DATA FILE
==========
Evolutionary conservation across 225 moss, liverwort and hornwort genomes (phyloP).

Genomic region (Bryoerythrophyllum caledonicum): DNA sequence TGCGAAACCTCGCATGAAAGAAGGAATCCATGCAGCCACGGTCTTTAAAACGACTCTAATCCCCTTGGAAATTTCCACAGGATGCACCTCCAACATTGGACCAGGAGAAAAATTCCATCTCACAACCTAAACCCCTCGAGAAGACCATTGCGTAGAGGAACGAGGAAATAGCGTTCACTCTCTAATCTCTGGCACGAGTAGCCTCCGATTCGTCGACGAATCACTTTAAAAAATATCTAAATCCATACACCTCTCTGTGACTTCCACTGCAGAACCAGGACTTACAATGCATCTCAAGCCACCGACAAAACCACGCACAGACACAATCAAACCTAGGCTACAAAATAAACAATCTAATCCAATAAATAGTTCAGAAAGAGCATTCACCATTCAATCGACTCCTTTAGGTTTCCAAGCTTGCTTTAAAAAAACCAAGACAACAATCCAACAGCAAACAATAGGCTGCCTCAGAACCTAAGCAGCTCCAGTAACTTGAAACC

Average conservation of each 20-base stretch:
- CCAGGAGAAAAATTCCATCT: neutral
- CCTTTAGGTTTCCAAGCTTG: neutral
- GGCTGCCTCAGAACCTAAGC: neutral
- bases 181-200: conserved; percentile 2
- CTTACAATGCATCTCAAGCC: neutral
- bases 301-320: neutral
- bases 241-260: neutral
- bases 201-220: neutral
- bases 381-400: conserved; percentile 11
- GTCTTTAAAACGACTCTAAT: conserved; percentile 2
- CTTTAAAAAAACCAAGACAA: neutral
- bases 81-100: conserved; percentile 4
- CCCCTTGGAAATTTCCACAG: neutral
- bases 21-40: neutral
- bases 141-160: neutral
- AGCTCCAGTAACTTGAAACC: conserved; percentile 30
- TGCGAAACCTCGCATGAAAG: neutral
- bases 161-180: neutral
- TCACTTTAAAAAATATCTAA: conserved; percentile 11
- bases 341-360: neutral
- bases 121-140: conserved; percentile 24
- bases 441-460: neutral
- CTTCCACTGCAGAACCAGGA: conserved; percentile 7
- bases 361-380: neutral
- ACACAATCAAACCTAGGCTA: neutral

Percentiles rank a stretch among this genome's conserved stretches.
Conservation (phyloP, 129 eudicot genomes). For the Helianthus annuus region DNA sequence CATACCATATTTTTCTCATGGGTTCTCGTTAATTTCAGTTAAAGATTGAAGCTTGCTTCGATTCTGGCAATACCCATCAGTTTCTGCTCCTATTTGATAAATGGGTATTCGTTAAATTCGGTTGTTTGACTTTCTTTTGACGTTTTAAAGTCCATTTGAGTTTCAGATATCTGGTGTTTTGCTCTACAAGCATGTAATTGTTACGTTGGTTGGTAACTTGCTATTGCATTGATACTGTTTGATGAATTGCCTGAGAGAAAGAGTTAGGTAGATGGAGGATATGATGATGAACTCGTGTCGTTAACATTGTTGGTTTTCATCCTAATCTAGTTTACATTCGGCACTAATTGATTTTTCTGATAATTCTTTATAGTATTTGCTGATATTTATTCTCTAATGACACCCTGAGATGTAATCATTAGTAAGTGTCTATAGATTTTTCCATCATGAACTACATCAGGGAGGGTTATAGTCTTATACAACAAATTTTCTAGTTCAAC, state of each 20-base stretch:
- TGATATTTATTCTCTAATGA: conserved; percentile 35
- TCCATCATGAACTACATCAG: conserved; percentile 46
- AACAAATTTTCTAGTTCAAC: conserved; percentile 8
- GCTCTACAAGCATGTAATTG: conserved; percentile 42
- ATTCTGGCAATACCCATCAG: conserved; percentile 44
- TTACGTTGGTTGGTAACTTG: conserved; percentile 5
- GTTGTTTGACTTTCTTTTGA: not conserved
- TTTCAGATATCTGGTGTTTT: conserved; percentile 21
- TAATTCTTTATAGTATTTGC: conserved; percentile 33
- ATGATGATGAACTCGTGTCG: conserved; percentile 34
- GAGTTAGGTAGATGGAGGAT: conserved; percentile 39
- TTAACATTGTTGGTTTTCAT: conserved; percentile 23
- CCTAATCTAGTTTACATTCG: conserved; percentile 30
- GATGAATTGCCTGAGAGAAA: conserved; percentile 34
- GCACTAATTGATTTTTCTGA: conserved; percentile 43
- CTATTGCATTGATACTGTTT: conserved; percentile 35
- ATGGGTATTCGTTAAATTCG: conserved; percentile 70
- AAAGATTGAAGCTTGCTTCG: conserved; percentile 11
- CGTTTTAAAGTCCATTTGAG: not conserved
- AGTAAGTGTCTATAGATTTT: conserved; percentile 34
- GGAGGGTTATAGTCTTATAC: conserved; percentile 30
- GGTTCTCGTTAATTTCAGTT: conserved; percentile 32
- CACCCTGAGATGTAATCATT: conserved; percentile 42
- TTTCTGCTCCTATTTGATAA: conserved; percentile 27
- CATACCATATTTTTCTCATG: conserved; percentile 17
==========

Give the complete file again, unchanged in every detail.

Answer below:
Evolutionary conservation across 225 moss, liverwort and hornwort genomes (phyloP).

Genomic region (Bryoerythrophyllum caledonicum): DNA sequence TGCGAAACCTCGCATGAAAGAAGGAATCCATGCAGCCACGGTCTTTAAAACGACTCTAATCCCCTTGGAAATTTCCACAGGATGCACCTCCAACATTGGACCAGGAGAAAAATTCCATCTCACAACCTAAACCCCTCGAGAAGACCATTGCGTAGAGGAACGAGGAAATAGCGTTCACTCTCTAATCTCTGGCACGAGTAGCCTCCGATTCGTCGACGAATCACTTTAAAAAATATCTAAATCCATACACCTCTCTGTGACTTCCACTGCAGAACCAGGACTTACAATGCATCTCAAGCCACCGACAAAACCACGCACAGACACAATCAAACCTAGGCTACAAAATAAACAATCTAATCCAATAAATAGTTCAGAAAGAGCATTCACCATTCAATCGACTCCTTTAGGTTTCCAAGCTTGCTTTAAAAAAACCAAGACAACAATCCAACAGCAAACAATAGGCTGCCTCAGAACCTAAGCAGCTCCAGTAACTTGAAACC

Average conservation of each 20-base stretch:
- CCAGGAGAAAAATTCCATCT: neutral
- CCTTTAGGTTTCCAAGCTTG: neutral
- GGCTGCCTCAGAACCTAAGC: neutral
- bases 181-200: conserved; percentile 2
- CTTACAATGCATCTCAAGCC: neutral
- bases 301-320: neutral
- bases 241-260: neutral
- bases 201-220: neutral
- bases 381-400: conserved; percentile 11
- GTCTTTAAAACGACTCTAAT: conserved; percentile 2
- CTTTAAAAAAACCAAGACAA: neutral
- bases 81-100: conserved; percentile 4
- CCCCTTGGAAATTTCCACAG: neutral
- bases 21-40: neutral
- bases 141-160: neutral
- AGCTCCAGTAACTTGAAACC: conserved; percentile 30
- TGCGAAACCTCGCATGAAAG: neutral
- bases 161-180: neutral
- TCACTTTAAAAAATATCTAA: conserved; percentile 11
- bases 341-360: neutral
- bases 121-140: conserved; percentile 24
- bases 441-460: neutral
- CTTCCACTGCAGAACCAGGA: conserved; percentile 7
- bases 361-380: neutral
- ACACAATCAAACCTAGGCTA: neutral

Percentiles rank a stretch among this genome's conserved stretches.
Conservation (phyloP, 129 eudicot genomes). For the Helianthus annuus region DNA sequence CATACCATATTTTTCTCATGGGTTCTCGTTAATTTCAGTTAAAGATTGAAGCTTGCTTCGATTCTGGCAATACCCATCAGTTTCTGCTCCTATTTGATAAATGGGTATTCGTTAAATTCGGTTGTTTGACTTTCTTTTGACGTTTTAAAGTCCATTTGAGTTTCAGATATCTGGTGTTTTGCTCTACAAGCATGTAATTGTTACGTTGGTTGGTAACTTGCTATTGCATTGATACTGTTTGATGAATTGCCTGAGAGAAAGAGTTAGGTAGATGGAGGATATGATGATGAACTCGTGTCGTTAACATTGTTGGTTTTCATCCTAATCTAGTTTACATTCGGCACTAATTGATTTTTCTGATAATTCTTTATAGTATTTGCTGATATTTATTCTCTAATGACACCCTGAGATGTAATCATTAGTAAGTGTCTATAGATTTTTCCATCATGAACTACATCAGGGAGGGTTATAGTCTTATACAACAAATTTTCTAGTTCAAC, state of each 20-base stretch:
- TGATATTTATTCTCTAATGA: conserved; percentile 35
- TCCATCATGAACTACATCAG: conserved; percentile 46
- AACAAATTTTCTAGTTCAAC: conserved; percentile 8
- GCTCTACAAGCATGTAATTG: conserved; percentile 42
- ATTCTGGCAATACCCATCAG: conserved; percentile 44
- TTACGTTGGTTGGTAACTTG: conserved; percentile 5
- GTTGTTTGACTTTCTTTTGA: not conserved
- TTTCAGATATCTGGTGTTTT: conserved; percentile 21
- TAATTCTTTATAGTATTTGC: conserved; percentile 33
- ATGATGATGAACTCGTGTCG: conserved; percentile 34
- GAGTTAGGTAGATGGAGGAT: conserved; percentile 39
- TTAACATTGTTGGTTTTCAT: conserved; percentile 23
- CCTAATCTAGTTTACATTCG: conserved; percentile 30
- GATGAATTGCCTGAGAGAAA: conserved; percentile 34
- GCACTAATTGATTTTTCTGA: conserved; percentile 43
- CTATTGCATTGATACTGTTT: conserved; percentile 35
- ATGGGTATTCGTTAAATTCG: conserved; percentile 70
- AAAGATTGAAGCTTGCTTCG: conserved; percentile 11
- CGTTTTAAAGTCCATTTGAG: not conserved
- AGTAAGTGTCTATAGATTTT: conserved; percentile 34
- GGAGGGTTATAGTCTTATAC: conserved; percentile 30
- GGTTCTCGTTAATTTCAGTT: conserved; percentile 32
- CACCCTGAGATGTAATCATT: conserved; percentile 42
- TTTCTGCTCCTATTTGATAA: conserved; percentile 27
- CATACCATATTTTTCTCATG: conserved; percentile 17